Customs' efforts in preserving integrity explained at the International Anti-Corruption Conference in Bangkok
Thailand, 10 November 2010
At the invitation of the Chair of Transparency International, Secretary General Mikuriya attended the 14th International Anti-Corruption Conference (IACC) in Bangkok, Thailand on 10 November to speak about Customs' efforts in fighting corruption and preserving integrity.
After the opening of the Conference by Thailand's Prime Minister, the 1st plenary panel on peace and security tackled the issue of integrity especially in the environment where peace and security is compromised by post-conflict situations, rampant organized crime, and weak governance.
During the panel discussion the Secretary General explained the three remedies contained in the revised WCO Arusha Declaration: firstly, a moderate regulatory arrangement, including reductions in excessively high tariffs and restraining wide-spread exemptions; secondly, the simplification of procedures using information technology to gain efficiency and reduce opportunities for corruption; and thirdly, adequate human resource management, including the introduction of decent working condition, merit-based recruitment and performance-based promotion and disciplinary measures. He suggested that inefficiency is the cause of corruption rather than the other way round. He also emphasized the need to tackle integrity as part of a comprehensive Customs reform programme rather than taking a piece-meal approach. This requires political will and leadership by top management, and Business and civil society could help in this respect.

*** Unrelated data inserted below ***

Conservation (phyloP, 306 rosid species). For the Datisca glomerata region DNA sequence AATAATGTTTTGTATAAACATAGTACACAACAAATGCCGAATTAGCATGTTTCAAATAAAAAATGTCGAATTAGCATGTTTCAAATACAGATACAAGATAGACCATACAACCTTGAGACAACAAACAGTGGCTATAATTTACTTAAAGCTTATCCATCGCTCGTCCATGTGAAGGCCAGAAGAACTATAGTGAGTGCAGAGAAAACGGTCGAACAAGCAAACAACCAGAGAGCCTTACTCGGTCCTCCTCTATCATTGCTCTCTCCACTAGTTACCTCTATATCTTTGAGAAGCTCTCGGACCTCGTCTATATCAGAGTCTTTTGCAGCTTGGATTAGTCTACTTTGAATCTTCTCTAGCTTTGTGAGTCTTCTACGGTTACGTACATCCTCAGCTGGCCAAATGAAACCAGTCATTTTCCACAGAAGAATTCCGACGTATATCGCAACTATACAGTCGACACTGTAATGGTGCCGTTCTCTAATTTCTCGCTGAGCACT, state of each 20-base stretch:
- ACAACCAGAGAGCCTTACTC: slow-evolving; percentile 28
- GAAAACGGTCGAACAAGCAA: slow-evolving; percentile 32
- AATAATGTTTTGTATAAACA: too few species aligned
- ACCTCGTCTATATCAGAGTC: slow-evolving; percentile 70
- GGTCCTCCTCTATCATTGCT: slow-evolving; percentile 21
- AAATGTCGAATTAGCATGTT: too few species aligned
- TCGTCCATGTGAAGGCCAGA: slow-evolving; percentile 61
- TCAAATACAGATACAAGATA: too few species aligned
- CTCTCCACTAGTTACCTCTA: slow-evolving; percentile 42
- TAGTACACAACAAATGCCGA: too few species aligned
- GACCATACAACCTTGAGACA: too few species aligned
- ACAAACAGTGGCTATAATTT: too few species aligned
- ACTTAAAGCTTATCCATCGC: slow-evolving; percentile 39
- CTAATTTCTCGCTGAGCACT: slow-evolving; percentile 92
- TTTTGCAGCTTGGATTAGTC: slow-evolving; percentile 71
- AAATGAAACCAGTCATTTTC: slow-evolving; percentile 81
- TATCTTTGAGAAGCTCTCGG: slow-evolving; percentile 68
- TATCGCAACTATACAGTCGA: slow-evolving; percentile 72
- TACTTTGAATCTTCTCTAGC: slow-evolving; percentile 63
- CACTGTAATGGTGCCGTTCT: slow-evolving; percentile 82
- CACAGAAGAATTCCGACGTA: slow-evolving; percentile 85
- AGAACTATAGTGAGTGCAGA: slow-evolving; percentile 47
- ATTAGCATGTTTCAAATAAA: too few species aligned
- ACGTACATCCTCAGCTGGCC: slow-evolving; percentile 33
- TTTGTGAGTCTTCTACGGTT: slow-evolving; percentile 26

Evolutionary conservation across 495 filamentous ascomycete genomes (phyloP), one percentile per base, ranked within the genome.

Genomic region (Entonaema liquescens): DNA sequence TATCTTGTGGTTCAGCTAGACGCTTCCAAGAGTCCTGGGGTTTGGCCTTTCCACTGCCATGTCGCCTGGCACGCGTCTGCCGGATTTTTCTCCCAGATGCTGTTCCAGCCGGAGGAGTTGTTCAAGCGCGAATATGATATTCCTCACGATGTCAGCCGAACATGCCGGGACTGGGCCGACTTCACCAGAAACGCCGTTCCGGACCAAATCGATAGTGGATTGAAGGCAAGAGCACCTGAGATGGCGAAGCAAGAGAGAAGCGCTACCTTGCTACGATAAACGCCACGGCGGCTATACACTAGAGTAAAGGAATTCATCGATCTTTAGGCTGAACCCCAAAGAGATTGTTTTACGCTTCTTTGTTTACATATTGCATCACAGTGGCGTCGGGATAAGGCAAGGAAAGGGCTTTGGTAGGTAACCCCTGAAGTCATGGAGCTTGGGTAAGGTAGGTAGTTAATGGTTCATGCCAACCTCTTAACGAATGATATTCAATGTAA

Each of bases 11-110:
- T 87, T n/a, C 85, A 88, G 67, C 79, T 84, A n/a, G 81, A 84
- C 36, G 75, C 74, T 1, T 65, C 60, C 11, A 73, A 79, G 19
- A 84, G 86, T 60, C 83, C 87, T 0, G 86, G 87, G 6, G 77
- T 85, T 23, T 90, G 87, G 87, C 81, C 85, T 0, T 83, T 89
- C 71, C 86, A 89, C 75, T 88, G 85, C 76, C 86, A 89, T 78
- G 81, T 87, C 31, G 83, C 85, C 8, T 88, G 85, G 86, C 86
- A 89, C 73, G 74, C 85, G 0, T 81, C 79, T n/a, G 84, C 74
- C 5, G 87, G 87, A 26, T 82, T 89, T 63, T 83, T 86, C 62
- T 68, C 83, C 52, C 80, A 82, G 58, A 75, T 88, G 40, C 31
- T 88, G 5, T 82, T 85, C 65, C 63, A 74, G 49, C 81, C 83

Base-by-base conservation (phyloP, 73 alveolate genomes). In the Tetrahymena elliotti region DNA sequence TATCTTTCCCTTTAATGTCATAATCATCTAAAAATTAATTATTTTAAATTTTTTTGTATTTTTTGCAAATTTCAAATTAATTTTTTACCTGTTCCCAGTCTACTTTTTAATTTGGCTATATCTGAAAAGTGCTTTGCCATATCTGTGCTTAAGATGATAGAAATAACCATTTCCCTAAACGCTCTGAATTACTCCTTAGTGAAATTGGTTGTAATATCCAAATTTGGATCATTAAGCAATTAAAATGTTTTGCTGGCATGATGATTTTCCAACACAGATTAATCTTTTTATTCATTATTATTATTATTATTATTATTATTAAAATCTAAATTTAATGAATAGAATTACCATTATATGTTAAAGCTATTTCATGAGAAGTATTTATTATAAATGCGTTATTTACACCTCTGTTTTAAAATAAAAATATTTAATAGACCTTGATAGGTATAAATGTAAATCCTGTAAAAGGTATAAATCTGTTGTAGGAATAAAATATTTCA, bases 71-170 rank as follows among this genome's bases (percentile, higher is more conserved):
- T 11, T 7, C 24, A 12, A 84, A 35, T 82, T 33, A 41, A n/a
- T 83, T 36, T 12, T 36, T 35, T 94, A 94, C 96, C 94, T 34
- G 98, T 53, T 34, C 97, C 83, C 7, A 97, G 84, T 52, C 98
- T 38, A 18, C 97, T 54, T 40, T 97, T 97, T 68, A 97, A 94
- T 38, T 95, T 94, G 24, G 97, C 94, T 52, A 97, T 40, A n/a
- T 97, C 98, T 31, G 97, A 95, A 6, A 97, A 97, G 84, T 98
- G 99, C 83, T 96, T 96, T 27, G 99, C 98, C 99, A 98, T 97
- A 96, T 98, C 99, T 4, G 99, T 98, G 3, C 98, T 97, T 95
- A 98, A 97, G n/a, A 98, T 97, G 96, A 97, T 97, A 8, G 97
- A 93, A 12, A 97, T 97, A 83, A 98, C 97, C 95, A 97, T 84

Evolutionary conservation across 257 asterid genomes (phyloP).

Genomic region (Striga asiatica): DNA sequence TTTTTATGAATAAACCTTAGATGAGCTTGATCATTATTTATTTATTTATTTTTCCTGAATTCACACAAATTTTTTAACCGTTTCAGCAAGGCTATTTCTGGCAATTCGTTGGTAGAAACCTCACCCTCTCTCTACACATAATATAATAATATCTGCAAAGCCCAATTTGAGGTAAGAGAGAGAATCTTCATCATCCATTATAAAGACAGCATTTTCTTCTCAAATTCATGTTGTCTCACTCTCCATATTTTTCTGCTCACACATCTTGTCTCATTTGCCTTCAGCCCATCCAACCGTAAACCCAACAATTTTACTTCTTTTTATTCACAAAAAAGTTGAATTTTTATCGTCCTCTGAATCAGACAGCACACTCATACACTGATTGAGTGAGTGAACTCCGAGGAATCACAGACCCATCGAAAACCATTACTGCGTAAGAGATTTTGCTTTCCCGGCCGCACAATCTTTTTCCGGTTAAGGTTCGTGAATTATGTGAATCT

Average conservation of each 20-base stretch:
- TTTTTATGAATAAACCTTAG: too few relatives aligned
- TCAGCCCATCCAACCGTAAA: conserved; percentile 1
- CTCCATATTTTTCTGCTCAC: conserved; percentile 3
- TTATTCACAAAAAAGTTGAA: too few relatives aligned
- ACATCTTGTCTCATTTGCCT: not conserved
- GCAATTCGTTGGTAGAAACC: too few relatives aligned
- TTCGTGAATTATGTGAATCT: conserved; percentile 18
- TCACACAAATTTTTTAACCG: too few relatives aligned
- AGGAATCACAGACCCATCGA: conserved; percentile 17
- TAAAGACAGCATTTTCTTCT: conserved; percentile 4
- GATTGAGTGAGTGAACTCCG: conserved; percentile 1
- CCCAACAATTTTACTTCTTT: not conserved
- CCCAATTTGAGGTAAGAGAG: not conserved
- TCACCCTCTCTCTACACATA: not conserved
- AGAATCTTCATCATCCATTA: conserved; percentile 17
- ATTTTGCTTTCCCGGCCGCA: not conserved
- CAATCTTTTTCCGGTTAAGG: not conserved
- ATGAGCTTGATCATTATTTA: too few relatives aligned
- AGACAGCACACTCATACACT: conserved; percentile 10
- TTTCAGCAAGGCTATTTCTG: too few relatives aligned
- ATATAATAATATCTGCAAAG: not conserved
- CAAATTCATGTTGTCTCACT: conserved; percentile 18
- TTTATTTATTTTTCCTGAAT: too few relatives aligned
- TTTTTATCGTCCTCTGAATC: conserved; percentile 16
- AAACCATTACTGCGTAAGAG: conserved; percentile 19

To illustrate the combination of efficiency gains by computerization and strengthened human resource management by performance measurement, the Secretary General mentioned the recent Cameroon experience, which resulted in reduced corruption and increased revenue. Cameroon Customs introduced an automated system in 2007 to streamline procedures and then applied performance measurement of line officers by analyzing records in the automated system in 2010 to reward officers with good performance records with potential promotion while removing officers who were found cheating.
The Secretary General also underlined the importance of Customs-business partnerships as business should increase its compliance in the same manner as Customs improves integrity. In the context of supply chain security, Customs should identify traders with good compliance records and work with them in partnership to reduce security risks and in turn provide them with facilitation benefits. The audience appreciated the panel discussion which provided useful information to be shared among stakeholders.
Secretary General Mikuriya took the opportunity to visit Director General Prasong of Thai Customs who took over last month to discuss ways to strengthen regional cooperation in the WCO Asia/Pacific region under vice chairmanship of Thailand. He also visited former Director General Somchai to thank him for his support. He then visited the ROCB for Asia/Pacific to appreciate their work on capacity building assistance.